Q: What do the Facebook timeline and liver have in common?


facebook logo
(Credit: marcopako)

A:  I don’t like either.

Yesterday I logged into Facebook and I was not pleased. Want to know why? Suddenly, my Facebook had switched to timeline! I did not want this. I joined Facebook in 2005, back when you had to have an .edu email to join, there was no such thing as an app, and there wasn’t even such a thing as an album. As time has passed, I’ve tried to be open to the changes.  Facebook albums—okay cool.  News feed—eh I can deal. A million different app requests to ignore—slightly irritated. Timeline—this may be the last straw.

Why am I so opposed to the timeline? Well one trivial reason, I find it visually unpleasant. It’s busy and hard to read and I miss the basic simplicity of the wall. But, on a more meaningful level, it brings up a whole slew of privacy issues. To avoid sounding like a broken record I won’t go into detail here about why it’s important to keep your Facebook in check, but if you’re interested in reading more about employers and Facebook check out this article.

Back to timeline. Basically timeline highlights important stories, thus allowing you and others checking out your profile to (easily) journey back through time. However, these important stories are up to Facebook, and maybe Facebook decides to highlight that really inappropriate link that your old roommate posted on your wall. The one you never thought of again because it was buried all the way back in 2009. But now you would die of your professor/mother/potential employer/ peers saw it?

At least one thing I can say for timeline (and I think this is probably the only thing I can say), is they do give you a 7 day “preview period,” before your timeline is automatically published. What this means is you have 7 days to go through, look at all of your stories and make sure Facebook didn’t unearth a little bit of the past that was better left buried.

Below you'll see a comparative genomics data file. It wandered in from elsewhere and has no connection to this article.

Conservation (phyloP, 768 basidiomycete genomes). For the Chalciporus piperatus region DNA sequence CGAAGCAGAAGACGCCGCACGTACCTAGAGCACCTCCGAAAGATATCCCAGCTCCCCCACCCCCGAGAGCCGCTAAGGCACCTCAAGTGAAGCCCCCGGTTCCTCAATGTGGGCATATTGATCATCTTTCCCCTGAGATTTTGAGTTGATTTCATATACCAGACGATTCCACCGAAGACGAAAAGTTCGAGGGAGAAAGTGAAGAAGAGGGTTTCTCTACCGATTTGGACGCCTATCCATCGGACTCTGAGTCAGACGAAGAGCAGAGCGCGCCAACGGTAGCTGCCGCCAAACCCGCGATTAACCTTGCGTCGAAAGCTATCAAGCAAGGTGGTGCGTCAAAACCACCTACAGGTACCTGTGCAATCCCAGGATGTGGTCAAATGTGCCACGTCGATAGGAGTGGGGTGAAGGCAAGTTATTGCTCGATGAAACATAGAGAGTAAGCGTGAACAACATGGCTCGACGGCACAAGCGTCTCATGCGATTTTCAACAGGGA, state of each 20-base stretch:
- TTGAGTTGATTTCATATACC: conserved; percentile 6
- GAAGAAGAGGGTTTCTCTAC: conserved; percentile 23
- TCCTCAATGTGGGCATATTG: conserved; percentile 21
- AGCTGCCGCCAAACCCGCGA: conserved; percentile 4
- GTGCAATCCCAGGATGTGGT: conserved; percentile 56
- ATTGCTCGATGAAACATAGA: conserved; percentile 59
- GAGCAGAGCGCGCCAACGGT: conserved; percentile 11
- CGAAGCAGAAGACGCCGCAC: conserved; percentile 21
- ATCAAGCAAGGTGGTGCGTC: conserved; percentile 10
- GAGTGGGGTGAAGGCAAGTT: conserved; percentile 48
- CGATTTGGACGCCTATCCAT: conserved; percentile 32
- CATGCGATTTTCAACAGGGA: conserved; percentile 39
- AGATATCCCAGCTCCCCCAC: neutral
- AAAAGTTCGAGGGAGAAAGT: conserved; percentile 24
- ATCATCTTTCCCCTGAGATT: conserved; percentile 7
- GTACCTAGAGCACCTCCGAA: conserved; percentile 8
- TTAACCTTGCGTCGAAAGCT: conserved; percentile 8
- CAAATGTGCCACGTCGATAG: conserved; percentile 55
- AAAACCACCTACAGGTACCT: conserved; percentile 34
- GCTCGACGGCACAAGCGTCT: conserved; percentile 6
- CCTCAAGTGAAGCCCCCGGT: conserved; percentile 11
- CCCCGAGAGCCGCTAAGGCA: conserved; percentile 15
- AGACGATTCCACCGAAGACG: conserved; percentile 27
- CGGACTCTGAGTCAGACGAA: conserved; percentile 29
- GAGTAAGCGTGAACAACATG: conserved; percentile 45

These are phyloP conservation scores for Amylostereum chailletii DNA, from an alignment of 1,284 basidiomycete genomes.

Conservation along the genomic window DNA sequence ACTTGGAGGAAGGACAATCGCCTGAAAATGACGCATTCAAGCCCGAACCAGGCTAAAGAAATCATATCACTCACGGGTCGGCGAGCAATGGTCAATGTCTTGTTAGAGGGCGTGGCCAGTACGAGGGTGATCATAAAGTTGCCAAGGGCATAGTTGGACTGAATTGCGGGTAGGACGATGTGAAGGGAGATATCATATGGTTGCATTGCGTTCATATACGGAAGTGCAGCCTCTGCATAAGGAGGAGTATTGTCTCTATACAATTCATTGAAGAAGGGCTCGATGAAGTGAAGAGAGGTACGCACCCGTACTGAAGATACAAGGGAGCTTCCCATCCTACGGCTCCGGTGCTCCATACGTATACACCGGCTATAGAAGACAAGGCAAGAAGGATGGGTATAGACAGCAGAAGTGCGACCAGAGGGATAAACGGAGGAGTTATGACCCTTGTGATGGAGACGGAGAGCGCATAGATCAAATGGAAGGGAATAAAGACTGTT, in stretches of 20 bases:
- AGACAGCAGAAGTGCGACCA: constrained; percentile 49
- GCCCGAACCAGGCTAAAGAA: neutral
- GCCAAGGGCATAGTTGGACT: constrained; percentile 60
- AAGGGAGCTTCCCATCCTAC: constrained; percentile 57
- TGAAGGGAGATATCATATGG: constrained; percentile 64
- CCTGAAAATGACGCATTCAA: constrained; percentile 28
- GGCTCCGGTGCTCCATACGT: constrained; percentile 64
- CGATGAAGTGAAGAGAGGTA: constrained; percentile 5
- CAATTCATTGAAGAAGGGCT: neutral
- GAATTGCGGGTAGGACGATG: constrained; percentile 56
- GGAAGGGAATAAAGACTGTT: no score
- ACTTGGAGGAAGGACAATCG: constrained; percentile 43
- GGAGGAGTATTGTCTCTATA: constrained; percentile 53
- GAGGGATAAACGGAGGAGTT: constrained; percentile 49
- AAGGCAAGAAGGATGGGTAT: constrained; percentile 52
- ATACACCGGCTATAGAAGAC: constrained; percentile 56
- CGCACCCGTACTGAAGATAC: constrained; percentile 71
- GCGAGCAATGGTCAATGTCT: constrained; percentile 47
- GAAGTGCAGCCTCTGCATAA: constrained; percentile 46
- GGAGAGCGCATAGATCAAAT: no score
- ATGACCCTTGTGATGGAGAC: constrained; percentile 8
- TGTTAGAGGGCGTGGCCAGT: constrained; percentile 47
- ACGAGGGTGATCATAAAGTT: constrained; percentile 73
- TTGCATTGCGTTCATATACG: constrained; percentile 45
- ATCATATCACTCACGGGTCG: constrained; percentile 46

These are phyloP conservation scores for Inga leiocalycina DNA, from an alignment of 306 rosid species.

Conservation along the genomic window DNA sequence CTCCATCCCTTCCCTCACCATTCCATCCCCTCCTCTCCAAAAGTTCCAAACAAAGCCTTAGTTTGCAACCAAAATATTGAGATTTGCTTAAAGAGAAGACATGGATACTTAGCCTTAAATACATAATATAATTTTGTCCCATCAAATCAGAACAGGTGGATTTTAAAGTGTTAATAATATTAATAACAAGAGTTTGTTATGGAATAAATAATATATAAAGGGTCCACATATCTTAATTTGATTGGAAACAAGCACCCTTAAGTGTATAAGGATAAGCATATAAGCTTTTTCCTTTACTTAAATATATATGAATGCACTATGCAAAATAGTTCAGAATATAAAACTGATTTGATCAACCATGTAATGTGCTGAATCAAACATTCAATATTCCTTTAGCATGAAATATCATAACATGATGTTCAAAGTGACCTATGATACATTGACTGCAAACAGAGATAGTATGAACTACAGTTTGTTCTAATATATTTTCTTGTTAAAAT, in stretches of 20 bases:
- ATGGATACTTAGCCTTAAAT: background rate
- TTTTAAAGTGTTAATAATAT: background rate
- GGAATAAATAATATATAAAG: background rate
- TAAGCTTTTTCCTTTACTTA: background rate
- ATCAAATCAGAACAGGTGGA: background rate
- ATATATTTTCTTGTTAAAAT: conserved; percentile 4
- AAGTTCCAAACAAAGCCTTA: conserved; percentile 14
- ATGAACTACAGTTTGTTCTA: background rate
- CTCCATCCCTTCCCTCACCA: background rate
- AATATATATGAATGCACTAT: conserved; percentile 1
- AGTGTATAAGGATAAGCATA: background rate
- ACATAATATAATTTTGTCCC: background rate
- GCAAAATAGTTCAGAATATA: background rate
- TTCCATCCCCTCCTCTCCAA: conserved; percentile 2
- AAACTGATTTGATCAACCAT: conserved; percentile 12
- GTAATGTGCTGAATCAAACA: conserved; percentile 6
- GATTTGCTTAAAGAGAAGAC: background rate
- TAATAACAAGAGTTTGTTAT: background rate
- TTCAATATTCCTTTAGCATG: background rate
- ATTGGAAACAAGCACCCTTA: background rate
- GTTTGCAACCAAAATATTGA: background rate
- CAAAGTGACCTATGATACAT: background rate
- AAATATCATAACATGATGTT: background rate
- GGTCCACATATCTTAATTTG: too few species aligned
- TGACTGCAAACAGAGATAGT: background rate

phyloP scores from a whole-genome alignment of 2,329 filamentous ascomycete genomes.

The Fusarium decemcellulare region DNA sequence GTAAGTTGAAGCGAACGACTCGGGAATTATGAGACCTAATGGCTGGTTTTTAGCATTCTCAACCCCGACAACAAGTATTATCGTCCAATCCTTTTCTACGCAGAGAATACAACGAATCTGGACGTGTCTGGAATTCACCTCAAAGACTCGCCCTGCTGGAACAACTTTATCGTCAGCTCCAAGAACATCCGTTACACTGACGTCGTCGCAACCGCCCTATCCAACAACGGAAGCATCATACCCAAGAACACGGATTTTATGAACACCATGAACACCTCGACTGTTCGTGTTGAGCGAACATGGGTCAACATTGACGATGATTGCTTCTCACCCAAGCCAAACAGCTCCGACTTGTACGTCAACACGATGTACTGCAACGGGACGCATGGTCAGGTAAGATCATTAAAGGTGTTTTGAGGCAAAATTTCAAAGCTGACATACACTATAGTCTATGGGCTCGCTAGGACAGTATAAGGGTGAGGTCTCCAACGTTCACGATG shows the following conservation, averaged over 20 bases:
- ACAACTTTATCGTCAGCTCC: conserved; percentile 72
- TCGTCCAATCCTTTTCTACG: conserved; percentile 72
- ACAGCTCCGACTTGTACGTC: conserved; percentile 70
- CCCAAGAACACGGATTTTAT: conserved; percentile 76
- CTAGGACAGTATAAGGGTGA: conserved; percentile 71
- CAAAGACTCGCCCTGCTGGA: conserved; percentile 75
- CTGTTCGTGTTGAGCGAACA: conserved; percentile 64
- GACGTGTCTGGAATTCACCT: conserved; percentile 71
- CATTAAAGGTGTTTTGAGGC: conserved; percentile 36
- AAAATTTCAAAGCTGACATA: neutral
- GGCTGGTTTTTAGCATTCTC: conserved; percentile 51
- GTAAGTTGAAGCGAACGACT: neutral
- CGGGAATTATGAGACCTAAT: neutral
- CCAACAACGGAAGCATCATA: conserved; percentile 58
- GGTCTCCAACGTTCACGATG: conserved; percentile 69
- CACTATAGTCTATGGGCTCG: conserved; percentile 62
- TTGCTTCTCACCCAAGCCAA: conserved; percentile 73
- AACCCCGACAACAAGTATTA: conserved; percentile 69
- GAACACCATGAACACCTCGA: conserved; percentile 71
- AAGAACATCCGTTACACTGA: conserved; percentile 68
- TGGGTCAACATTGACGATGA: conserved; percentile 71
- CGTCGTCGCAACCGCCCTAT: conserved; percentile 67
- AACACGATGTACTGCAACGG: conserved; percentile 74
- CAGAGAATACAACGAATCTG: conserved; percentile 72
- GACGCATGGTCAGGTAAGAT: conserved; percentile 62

So what should you do? During the 7 day preview period, go through your timeline. Make sure that there are no “better-left-buried” stories. If there are, you can delete or hide them, and according to Facebook they should be effectively hidden from public view (until the next changes at least).

This can be a daunting process, however; there is help! This video from the Business Insider walks you through the first steps of tackling your timeline, starting with checking out who can even see your timeline. Check it out!

So now that I’ve blogged about it, I’m off to hide stories from my timeline…

A few other articles that might be of interest:

One thought on “Q: What do the Facebook timeline and liver have in common?

  1. The Sandwich Lady February 28, 2012 / 10:25 am

    I agree…I hate timeline! The only saving grace that it is so confusing that it turns me off and I am wasting far less time on Facebook. Good post.

    Like

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